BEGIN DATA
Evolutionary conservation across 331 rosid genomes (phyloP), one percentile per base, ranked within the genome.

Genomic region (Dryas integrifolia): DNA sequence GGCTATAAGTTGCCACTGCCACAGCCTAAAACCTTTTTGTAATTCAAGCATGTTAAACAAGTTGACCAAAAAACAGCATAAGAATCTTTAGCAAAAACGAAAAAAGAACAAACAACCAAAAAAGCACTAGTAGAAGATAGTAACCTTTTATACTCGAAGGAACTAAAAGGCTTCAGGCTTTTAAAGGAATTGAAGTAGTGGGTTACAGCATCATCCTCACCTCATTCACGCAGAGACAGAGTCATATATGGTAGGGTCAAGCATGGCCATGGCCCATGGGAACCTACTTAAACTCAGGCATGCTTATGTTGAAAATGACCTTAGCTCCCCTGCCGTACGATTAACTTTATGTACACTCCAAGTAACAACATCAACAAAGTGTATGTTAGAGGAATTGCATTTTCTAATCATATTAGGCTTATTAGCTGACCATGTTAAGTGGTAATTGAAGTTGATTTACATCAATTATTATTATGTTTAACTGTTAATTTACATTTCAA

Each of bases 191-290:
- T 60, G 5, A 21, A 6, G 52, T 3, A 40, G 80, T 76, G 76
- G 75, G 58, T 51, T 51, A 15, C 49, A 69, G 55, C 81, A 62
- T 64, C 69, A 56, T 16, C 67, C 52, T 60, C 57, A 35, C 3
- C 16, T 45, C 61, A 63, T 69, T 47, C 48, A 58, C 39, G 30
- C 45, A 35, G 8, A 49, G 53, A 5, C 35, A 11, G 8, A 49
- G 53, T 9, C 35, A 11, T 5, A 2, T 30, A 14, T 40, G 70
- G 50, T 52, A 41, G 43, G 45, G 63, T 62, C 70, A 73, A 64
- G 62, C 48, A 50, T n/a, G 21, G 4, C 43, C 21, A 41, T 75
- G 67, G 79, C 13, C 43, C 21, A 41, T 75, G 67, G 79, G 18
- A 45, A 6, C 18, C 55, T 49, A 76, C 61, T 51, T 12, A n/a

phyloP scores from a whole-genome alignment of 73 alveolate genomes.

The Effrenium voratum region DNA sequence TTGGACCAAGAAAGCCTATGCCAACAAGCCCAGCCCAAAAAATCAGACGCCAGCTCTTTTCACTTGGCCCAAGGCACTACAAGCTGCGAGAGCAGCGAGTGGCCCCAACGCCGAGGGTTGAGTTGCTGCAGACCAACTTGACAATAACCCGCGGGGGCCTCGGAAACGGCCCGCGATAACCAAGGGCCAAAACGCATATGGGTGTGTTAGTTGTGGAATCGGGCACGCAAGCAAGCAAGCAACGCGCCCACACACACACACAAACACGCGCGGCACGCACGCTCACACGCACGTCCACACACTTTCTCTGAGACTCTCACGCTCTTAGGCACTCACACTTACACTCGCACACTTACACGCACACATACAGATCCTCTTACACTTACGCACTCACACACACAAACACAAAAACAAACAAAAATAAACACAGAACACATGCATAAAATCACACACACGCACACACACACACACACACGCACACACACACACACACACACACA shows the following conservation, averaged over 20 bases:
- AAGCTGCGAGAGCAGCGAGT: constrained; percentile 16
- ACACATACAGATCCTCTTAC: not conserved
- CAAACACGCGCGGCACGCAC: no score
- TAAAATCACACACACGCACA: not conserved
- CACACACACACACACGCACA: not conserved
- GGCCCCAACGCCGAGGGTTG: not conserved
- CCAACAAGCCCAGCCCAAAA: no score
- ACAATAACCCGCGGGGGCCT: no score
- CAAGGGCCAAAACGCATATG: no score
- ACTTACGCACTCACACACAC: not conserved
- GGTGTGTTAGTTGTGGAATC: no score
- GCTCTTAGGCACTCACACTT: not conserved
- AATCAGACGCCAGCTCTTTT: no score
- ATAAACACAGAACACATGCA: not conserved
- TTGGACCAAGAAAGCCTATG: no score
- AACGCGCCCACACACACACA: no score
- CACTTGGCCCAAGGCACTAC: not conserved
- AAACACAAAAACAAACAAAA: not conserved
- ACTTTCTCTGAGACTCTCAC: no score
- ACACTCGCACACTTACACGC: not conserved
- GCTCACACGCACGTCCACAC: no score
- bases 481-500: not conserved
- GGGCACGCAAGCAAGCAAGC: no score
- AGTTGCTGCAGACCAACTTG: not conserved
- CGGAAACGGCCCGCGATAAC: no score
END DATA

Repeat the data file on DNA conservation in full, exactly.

Evolutionary conservation across 331 rosid genomes (phyloP), one percentile per base, ranked within the genome.

Genomic region (Dryas integrifolia): DNA sequence GGCTATAAGTTGCCACTGCCACAGCCTAAAACCTTTTTGTAATTCAAGCATGTTAAACAAGTTGACCAAAAAACAGCATAAGAATCTTTAGCAAAAACGAAAAAAGAACAAACAACCAAAAAAGCACTAGTAGAAGATAGTAACCTTTTATACTCGAAGGAACTAAAAGGCTTCAGGCTTTTAAAGGAATTGAAGTAGTGGGTTACAGCATCATCCTCACCTCATTCACGCAGAGACAGAGTCATATATGGTAGGGTCAAGCATGGCCATGGCCCATGGGAACCTACTTAAACTCAGGCATGCTTATGTTGAAAATGACCTTAGCTCCCCTGCCGTACGATTAACTTTATGTACACTCCAAGTAACAACATCAACAAAGTGTATGTTAGAGGAATTGCATTTTCTAATCATATTAGGCTTATTAGCTGACCATGTTAAGTGGTAATTGAAGTTGATTTACATCAATTATTATTATGTTTAACTGTTAATTTACATTTCAA

Each of bases 191-290:
- T 60, G 5, A 21, A 6, G 52, T 3, A 40, G 80, T 76, G 76
- G 75, G 58, T 51, T 51, A 15, C 49, A 69, G 55, C 81, A 62
- T 64, C 69, A 56, T 16, C 67, C 52, T 60, C 57, A 35, C 3
- C 16, T 45, C 61, A 63, T 69, T 47, C 48, A 58, C 39, G 30
- C 45, A 35, G 8, A 49, G 53, A 5, C 35, A 11, G 8, A 49
- G 53, T 9, C 35, A 11, T 5, A 2, T 30, A 14, T 40, G 70
- G 50, T 52, A 41, G 43, G 45, G 63, T 62, C 70, A 73, A 64
- G 62, C 48, A 50, T n/a, G 21, G 4, C 43, C 21, A 41, T 75
- G 67, G 79, C 13, C 43, C 21, A 41, T 75, G 67, G 79, G 18
- A 45, A 6, C 18, C 55, T 49, A 76, C 61, T 51, T 12, A n/a

phyloP scores from a whole-genome alignment of 73 alveolate genomes.

The Effrenium voratum region DNA sequence TTGGACCAAGAAAGCCTATGCCAACAAGCCCAGCCCAAAAAATCAGACGCCAGCTCTTTTCACTTGGCCCAAGGCACTACAAGCTGCGAGAGCAGCGAGTGGCCCCAACGCCGAGGGTTGAGTTGCTGCAGACCAACTTGACAATAACCCGCGGGGGCCTCGGAAACGGCCCGCGATAACCAAGGGCCAAAACGCATATGGGTGTGTTAGTTGTGGAATCGGGCACGCAAGCAAGCAAGCAACGCGCCCACACACACACACAAACACGCGCGGCACGCACGCTCACACGCACGTCCACACACTTTCTCTGAGACTCTCACGCTCTTAGGCACTCACACTTACACTCGCACACTTACACGCACACATACAGATCCTCTTACACTTACGCACTCACACACACAAACACAAAAACAAACAAAAATAAACACAGAACACATGCATAAAATCACACACACGCACACACACACACACACACGCACACACACACACACACACACACA shows the following conservation, averaged over 20 bases:
- AAGCTGCGAGAGCAGCGAGT: constrained; percentile 16
- ACACATACAGATCCTCTTAC: not conserved
- CAAACACGCGCGGCACGCAC: no score
- TAAAATCACACACACGCACA: not conserved
- CACACACACACACACGCACA: not conserved
- GGCCCCAACGCCGAGGGTTG: not conserved
- CCAACAAGCCCAGCCCAAAA: no score
- ACAATAACCCGCGGGGGCCT: no score
- CAAGGGCCAAAACGCATATG: no score
- ACTTACGCACTCACACACAC: not conserved
- GGTGTGTTAGTTGTGGAATC: no score
- GCTCTTAGGCACTCACACTT: not conserved
- AATCAGACGCCAGCTCTTTT: no score
- ATAAACACAGAACACATGCA: not conserved
- TTGGACCAAGAAAGCCTATG: no score
- AACGCGCCCACACACACACA: no score
- CACTTGGCCCAAGGCACTAC: not conserved
- AAACACAAAAACAAACAAAA: not conserved
- ACTTTCTCTGAGACTCTCAC: no score
- ACACTCGCACACTTACACGC: not conserved
- GCTCACACGCACGTCCACAC: no score
- bases 481-500: not conserved
- GGGCACGCAAGCAAGCAAGC: no score
- AGTTGCTGCAGACCAACTTG: not conserved
- CGGAAACGGCCCGCGATAAC: no score